The red tape needs to be cut in an emergency
Aug 17, 2016 | 10042 views | 0 0 comments | 381 381 recommendations | email to a friend | print
The bureaucracy of government can be awfully bizarre and counterproductive when it wants to be, and the investigation into the murder of a 30-year-old Queens woman on federal property in Howard Beach was a shining example of government in the way.

The fact that there's a process in place where members of the National Park Service need to call Washington, D.C., after a woman is murdered to basically do anything is simply absurd.

Last week, a rightfully angry community looked for answers and basically walked away with none, other than a master class in the wastefulness of “process.” It was a community that wanted lights, some weeds chopped down, and cameras inside a huge national park.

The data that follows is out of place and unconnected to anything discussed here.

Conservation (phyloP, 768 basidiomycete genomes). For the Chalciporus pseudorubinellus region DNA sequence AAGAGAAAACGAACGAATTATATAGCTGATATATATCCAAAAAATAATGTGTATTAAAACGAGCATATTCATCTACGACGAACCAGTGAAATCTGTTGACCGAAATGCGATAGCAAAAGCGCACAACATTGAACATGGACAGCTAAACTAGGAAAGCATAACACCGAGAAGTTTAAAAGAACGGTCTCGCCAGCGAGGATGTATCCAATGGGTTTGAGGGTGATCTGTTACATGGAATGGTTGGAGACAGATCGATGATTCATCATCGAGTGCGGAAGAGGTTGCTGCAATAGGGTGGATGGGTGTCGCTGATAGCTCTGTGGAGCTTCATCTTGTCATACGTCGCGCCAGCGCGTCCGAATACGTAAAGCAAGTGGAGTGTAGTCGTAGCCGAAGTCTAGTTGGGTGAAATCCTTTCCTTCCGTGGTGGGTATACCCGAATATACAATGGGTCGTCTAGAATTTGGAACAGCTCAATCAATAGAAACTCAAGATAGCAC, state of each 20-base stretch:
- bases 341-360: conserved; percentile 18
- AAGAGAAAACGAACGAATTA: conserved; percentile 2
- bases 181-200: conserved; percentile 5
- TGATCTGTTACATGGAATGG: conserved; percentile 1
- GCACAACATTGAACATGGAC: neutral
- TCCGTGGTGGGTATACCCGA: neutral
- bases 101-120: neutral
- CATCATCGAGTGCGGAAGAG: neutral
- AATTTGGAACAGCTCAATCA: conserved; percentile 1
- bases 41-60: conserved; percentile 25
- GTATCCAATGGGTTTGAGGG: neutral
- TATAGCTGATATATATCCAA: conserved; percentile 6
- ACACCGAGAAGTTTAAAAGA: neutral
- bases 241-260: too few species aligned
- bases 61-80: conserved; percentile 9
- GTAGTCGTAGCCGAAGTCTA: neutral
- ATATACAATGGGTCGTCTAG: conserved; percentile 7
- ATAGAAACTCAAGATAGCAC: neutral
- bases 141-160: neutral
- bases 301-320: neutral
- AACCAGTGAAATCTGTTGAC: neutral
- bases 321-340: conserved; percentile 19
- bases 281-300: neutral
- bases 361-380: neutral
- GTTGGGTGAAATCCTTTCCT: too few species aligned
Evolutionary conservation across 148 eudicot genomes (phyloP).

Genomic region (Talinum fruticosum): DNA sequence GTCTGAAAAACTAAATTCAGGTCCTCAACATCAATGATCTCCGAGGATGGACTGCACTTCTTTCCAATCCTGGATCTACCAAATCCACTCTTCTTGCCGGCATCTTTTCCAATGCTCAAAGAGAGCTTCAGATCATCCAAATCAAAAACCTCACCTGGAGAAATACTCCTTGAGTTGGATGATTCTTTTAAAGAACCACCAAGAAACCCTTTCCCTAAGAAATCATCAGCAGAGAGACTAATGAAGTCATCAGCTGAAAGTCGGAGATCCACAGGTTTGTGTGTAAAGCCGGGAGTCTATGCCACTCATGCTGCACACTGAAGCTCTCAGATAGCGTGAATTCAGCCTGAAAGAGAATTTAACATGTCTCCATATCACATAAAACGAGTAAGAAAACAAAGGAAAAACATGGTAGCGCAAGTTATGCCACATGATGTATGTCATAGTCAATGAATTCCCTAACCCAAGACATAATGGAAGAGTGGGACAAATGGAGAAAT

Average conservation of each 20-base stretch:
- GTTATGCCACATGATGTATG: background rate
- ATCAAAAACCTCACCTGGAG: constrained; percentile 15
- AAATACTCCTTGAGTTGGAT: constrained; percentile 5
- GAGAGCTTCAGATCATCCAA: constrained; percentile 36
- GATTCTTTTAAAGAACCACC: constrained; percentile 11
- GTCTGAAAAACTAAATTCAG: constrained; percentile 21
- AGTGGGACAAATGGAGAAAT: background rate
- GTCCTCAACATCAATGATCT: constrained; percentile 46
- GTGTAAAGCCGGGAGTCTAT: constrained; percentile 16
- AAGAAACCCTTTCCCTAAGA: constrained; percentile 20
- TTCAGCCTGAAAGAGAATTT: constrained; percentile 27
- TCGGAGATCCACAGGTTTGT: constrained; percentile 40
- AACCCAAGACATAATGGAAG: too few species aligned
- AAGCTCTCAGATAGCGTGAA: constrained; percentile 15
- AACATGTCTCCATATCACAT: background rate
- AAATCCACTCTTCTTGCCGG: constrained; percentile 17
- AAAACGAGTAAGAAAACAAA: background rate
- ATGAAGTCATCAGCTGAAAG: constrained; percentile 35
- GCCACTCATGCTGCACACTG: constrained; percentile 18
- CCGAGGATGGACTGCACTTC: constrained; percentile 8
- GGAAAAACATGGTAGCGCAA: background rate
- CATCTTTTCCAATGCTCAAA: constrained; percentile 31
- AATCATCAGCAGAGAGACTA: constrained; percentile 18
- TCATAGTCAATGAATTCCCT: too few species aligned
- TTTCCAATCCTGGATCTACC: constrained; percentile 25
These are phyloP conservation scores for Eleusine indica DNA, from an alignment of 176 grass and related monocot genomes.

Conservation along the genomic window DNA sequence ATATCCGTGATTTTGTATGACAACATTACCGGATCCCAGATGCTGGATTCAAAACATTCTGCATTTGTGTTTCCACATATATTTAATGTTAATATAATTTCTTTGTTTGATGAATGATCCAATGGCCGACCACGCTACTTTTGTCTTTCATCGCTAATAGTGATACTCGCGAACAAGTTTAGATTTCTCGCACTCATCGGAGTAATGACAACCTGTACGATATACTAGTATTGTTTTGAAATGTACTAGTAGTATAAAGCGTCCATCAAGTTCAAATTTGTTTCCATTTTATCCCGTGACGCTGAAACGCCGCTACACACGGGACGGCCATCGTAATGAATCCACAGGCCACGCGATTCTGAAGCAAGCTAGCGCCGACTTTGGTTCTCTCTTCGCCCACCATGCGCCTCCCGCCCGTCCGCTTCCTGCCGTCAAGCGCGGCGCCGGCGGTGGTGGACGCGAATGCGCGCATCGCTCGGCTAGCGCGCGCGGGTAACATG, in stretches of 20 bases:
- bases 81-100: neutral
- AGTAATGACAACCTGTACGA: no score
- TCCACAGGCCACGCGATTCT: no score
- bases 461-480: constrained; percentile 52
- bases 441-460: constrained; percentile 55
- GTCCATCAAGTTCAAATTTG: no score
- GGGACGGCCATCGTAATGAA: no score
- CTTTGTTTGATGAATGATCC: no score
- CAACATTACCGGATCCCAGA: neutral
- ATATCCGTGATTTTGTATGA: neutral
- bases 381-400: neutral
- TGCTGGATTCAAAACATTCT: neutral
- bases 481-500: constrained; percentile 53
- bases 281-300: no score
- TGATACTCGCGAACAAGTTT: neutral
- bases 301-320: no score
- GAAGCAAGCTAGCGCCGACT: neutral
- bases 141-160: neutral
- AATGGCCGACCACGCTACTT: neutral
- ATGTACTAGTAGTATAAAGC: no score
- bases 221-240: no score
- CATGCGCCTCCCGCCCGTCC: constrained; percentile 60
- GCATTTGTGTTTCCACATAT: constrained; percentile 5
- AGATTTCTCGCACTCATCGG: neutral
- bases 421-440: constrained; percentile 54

Instead, they got a quote for an ecological solution to the weed problem, cameras everywhere but inside the park, and an explanation as to why the federal government doesn't have people patrolling the parks on the weekends, which logically would be the time that most people would use it.

And this is not to say it's the fault of those cogs in the machine and perhaps the community was a little harsh on the messenger of all that bureaucracy, but their frustrations are very warranted.

It becomes a jurisdiction issue, too. It's absurd that the cameras that Borough President Melinda Katz allocated funding for cannot be installed within the grounds of the park because it's federal property.

There needs to be emergency provisions that allows matters of public safety to take precedent over government process. Sure, the community of Howard Beach is very likely as safe as it was before the murder of Karina Vetrano – and even safer right now with an increased police presence – but in the aftermath of a horrible tragedy like this, government really needs to work for its people.
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